As was demonstrated by Ion Storm staff at Eidos' offices, you'll need your wits, skills, and these special items to make it through the game in tact. The main game follows a fairly traditional mission structure. Typically Garrett's tasked with searching out a well-guarded relic and liberating it from the depths of a compound. Immediately as the demo began, it was easy to note that what surfaces you walk on are important, noise-wise, as the guards can hear you easily. Sticking to the shadows, cast realistically by the same engine that powered Deus Ex: Invisible War, is also key.

Guards talk to themselves and each other as they patrol the grounds. It's important to listen to them as their speech gives hints about how you should proceed as well as gauging their general mood and awareness. Just as a real thief would, you must pay attention and wait for the right moment. The level architecture is filled with nooks, crannies, and alternate exits and entrances so you can find multiple paths to your objective. You can take the stealthy way in or try and zip past guards and lose them. You can use objects in the environment to block out light, and you can track guards by their shadows before you even see them. Since the game has multiple difficulty levels, you can strive toward becoming a master after you begin to get the basics down pat, too, offering multi-layered enjoyment to fresh-faced pickpockets and hardened felons alike.

What ties together the game's missions is a free-form "city section" where you start out in Garrett's abode. His apartment is filled with useful items that periodically replenish and a practice room complete with target and sandbag for honing your battle skills. In his apartment complex are rooms designed to let you grow into your skills before heading out into the more difficult areas, and you can choose to hit the town between missions to pick up loot from the tenements surrounding his home -- this is useful for buying necessary supplies, but you can skip straight to the next mission if you're so inclined. If you scout around you can find hidden areas and challenges; leaping from building to building can get you access to secluded treasure rooms, for instance. Mixing together a traditional game structure with a freer experience seems to offer the best of both worlds as we tread between eras of game design.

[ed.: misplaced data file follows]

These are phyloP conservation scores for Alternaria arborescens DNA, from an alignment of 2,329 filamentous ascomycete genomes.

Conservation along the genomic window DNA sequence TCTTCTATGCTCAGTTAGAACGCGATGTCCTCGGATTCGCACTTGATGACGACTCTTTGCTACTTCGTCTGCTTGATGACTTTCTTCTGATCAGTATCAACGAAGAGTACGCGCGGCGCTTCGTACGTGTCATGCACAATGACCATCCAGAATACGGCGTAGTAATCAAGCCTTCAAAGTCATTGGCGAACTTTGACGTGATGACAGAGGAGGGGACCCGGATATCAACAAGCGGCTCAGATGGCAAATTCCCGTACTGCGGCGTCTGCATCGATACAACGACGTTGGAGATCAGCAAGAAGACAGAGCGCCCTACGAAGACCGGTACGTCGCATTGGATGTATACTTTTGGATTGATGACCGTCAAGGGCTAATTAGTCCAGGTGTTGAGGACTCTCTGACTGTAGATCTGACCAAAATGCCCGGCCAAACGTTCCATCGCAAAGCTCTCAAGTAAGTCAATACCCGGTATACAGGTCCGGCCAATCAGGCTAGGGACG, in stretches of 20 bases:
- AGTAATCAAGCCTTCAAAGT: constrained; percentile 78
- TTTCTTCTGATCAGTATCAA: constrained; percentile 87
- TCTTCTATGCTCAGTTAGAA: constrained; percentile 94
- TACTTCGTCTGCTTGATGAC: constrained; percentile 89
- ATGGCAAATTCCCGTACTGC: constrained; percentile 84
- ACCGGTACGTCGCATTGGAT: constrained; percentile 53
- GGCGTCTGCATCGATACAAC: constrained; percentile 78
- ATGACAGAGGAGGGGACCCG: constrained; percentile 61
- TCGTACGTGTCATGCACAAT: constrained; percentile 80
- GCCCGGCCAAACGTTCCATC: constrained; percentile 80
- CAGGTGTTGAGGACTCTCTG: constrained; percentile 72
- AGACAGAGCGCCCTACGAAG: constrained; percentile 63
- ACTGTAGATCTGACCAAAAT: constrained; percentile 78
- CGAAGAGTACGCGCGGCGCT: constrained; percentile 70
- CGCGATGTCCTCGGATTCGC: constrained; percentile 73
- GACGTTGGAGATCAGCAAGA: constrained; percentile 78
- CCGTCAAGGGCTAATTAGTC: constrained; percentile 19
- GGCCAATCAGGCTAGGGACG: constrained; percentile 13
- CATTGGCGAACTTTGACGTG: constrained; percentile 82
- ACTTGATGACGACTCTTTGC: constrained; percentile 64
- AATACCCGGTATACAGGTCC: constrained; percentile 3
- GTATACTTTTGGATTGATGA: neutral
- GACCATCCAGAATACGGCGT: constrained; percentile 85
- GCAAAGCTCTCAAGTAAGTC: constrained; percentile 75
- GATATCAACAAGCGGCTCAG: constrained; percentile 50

For those wondering about the story, Spector wouldn't divulge much. It's the third part of the three-part narrative begun in the first Thief game years ago, but supposedly newcomers won't have to know all the details to enjoy the story. Garrett is a cynical loner, not unlike most stealth heroes, and goes about his job with a certain detachment. The Keepers, a cultish group reliant on prophecy, decide that Garrett is actually a foretold betrayer that will bring about disaster. It's up to you to extricate him from this mess, but how that's done and what it all means is still a mystery. It's apparent that there's an intricate tale here, though, which has the feel of a dark fantasy epic.

Visually, the game has an appealingly grimy look. Since the game runs on the same engine that powered Deus Ex: Invisible War, light and shadow are omnipresent. Consequently, it also runs rather slowly on the Xbox at present, but we've been promised better performance than the console saw with Invisible War. Presumably the same will be true for PC, as that game still presents some performance issues on even the hardiest systems. The game exudes mood, though, and its dark medieval setting offers a very different feel than Deus Ex. If everything comes together, Thief: Deadly Shadows will offer a bold new way of looking at stealth gaming; at the very least, it's a curious game that will offer an interesting perspective on the genre. As we draw closer to the release, we'll find out just how PC gamers react to a retooled Thief and how Xbox gamers like its bleak world.

cant you just give us your own personal summary on the game? reading all that is kindof annoying... also a link would help wink